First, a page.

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RE: Shade cloth

You would think that cooler temps would slow it down, though.

bk


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RE: Shade cloth

It's a real bummer when the facts get in the way of theories.

===>>>> yeah.. isnt it.. lol ...

i think.. way back in the day .. robin williams had an ALBUM ... called

reality.. what a concept ... lol ...

i see bruce doesnt allow GW emails ... bummer

ken


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RE: Shade cloth

  • Posted by Babka 9b NorCal (My Page) on
    Fri, Jan 17, 14 at 13:14

Don't worry, Bkay. Shade them as best you can and see what happens. Most of those open weave shade cloths allow air to go thru, so it's not like a tarp. We have had a lot of high 60 days, with low 40's nights. It is pretty normal for here and I don't expect to see any hosta noses poking up until late Feb. or early March.

-Babka


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RE: Shade cloth

Thanks, Babka. I think you are right. I just going to shade and hope.

It's too bad I don't have better records from last year. I still believe they came up early. I just can't verify it.

bk


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RE: Shade cloth

BK, I have the pictures from last year, and my hosta were LATE pipping. Compared to 2012, they were more than a month behind. However, the only 2012 pictures I have are the ones uploaded to Flickr--the external harddrive with them on it self-destructed. Pictures with the date in the corner have turned out to be my most reliable reference. Not pretty, perhaps, but very accurate.

All I could do here was seek the shade, which kept moving around on me, so I kept moving pots. I started with a lot of shade on the north side of my house, and had hoped to keep some blue hosta in that location until summer arrived, but the shade disappeared by April. That's when I built the cinder block and boards to keep the hosta beneath my 90% shadecloth. However, I failed to install the cloth before some big limbs fell in that secluded spot. This year, I plan to complete that shadecloth project. Even without the shadecloth, they stayed very nicely as long as I made sure the pots drained.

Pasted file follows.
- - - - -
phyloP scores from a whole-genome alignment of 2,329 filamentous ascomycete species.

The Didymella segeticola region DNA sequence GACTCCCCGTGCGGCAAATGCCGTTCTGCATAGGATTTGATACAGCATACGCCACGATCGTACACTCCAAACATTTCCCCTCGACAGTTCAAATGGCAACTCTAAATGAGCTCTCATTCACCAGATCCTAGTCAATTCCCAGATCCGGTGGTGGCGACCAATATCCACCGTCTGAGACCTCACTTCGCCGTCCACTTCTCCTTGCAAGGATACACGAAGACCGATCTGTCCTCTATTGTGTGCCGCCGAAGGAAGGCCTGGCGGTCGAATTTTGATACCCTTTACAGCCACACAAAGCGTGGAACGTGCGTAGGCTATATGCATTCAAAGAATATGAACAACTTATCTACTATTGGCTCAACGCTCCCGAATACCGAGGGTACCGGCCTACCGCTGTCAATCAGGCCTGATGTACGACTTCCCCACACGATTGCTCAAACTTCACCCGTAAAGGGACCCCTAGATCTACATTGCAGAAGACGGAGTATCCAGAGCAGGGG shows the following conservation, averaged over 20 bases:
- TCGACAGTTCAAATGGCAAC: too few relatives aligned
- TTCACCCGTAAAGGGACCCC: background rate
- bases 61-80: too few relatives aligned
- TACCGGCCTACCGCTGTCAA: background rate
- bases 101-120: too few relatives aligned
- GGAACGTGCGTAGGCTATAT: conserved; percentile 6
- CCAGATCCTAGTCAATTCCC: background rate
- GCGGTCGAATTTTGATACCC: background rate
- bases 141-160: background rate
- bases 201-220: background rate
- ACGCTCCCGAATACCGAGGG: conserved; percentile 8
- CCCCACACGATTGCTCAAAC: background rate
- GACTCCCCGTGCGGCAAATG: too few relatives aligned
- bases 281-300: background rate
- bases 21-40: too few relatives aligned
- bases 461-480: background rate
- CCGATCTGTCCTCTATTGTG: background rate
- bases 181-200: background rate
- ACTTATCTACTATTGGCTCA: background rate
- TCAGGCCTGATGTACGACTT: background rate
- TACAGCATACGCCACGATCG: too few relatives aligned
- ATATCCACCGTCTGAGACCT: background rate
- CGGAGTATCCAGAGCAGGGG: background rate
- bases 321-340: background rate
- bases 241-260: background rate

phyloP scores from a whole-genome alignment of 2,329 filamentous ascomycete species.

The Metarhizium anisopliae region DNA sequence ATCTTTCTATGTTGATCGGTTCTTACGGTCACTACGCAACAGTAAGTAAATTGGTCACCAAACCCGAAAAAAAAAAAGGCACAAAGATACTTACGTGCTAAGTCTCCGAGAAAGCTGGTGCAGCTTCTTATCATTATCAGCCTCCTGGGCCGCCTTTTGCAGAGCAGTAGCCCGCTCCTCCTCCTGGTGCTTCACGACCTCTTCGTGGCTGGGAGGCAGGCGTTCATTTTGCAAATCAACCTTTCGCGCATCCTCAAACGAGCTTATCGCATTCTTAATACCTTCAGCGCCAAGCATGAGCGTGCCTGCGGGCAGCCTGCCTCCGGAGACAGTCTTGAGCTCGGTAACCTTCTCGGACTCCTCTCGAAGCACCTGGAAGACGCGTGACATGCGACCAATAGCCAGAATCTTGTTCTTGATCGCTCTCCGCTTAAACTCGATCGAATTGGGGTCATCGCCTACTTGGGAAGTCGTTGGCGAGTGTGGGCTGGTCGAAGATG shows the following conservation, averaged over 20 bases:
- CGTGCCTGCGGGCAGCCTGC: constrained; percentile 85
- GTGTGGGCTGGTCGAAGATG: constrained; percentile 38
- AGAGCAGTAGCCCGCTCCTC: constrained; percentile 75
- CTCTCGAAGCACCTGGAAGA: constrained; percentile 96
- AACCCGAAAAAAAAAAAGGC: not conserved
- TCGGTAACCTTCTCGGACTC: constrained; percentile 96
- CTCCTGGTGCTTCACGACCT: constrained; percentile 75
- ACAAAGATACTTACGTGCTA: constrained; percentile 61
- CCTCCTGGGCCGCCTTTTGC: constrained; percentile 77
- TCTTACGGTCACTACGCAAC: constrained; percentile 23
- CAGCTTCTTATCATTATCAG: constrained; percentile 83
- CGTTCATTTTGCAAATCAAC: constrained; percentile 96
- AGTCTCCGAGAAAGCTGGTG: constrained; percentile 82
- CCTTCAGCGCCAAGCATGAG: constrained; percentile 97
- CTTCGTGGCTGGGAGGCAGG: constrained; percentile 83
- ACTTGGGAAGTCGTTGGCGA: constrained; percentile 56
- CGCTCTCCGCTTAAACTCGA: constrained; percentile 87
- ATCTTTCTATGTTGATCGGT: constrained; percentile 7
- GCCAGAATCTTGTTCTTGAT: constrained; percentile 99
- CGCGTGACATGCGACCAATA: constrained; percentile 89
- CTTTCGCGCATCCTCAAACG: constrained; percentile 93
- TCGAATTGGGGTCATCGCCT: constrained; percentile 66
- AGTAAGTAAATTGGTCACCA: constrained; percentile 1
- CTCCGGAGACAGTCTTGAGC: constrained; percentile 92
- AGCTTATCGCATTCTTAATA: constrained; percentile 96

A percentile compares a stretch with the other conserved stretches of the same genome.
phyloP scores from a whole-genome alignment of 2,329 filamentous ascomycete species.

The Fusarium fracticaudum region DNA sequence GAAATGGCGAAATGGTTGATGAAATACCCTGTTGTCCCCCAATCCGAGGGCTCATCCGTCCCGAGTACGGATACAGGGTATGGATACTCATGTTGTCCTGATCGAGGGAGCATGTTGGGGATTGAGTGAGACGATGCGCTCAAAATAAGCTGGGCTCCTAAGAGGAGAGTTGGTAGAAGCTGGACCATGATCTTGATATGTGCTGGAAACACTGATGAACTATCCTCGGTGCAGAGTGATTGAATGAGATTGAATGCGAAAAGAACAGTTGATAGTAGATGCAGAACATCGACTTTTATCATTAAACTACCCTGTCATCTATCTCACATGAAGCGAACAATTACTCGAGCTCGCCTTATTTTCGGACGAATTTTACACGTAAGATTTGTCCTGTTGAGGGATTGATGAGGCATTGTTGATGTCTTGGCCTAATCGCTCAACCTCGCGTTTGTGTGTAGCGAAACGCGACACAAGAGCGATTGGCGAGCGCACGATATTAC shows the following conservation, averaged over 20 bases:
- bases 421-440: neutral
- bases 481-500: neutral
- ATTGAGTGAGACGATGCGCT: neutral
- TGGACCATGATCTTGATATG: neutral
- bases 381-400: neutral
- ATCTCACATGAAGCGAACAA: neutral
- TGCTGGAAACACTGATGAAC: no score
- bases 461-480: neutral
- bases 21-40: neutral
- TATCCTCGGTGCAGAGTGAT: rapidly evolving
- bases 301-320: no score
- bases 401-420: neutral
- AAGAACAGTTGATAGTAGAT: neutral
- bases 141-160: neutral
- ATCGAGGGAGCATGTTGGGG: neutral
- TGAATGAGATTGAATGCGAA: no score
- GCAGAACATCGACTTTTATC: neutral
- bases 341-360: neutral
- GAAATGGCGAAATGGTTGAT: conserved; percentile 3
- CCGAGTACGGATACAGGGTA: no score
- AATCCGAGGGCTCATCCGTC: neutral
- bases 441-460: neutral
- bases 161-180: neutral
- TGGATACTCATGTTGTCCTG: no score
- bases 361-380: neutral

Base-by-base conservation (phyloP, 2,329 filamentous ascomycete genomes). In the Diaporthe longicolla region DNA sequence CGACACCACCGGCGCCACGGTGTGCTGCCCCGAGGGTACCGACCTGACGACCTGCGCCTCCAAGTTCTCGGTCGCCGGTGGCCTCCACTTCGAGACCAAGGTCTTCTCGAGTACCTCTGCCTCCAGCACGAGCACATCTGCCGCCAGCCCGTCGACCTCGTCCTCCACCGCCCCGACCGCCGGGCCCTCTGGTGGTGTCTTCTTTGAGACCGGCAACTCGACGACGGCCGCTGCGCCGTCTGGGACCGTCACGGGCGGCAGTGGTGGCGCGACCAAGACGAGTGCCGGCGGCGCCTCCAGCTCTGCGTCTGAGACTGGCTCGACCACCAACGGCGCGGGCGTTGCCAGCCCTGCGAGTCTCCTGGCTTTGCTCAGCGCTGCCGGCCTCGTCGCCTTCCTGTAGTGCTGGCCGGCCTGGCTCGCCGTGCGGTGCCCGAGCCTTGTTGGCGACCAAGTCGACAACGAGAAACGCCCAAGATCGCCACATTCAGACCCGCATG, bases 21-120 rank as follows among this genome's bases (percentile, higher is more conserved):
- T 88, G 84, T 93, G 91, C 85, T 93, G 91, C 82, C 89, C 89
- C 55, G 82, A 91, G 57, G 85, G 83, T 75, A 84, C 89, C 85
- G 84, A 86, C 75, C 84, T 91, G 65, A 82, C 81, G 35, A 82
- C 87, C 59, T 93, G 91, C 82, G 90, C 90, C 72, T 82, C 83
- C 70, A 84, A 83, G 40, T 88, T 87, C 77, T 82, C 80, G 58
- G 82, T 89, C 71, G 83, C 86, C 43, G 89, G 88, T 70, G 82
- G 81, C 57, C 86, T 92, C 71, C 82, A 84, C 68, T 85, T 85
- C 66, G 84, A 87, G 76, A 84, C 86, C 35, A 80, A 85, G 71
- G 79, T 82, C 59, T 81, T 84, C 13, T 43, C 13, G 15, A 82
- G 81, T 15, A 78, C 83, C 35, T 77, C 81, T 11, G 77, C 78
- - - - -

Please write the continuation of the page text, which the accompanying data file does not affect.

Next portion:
Now I am inclined to create a few more very RAISED BEDS beneath the cloth, making a foundation of mini pine bark, then bark fines. Lowes sells both things in their garden center, although they call the bark fines something else. It will provide the necessary porosity for our high rain area. By spending time with an umbrella during some heavy rain storms, I've noticed the areas where rain either stands or runs, and the spots I need to slope to create a path for runoff. Nothing seems to be simple, does it.

When our remodel project is over and done, then comes the landscaper to remove all the "grass" (actually now WEEDS) and sod the small areas not dedicated to beds or plantings. That will help level the yard and eliminate the low spots.

After that it will be up to us to halt the two doxie girls from their passionate digging. Who knew we had so many MOLES. Just when your Cleo is maturing enough to leave your pots alone, our girls are discovering the ease with which they can dig raised garden beds! And lay in them to cool their little black hides!

But 2014 is another year, and I know I have further lessons to learn about hosta.


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RE: Shade cloth

Mocc, you're right. Just when I think I have hosta down, something changes.

bk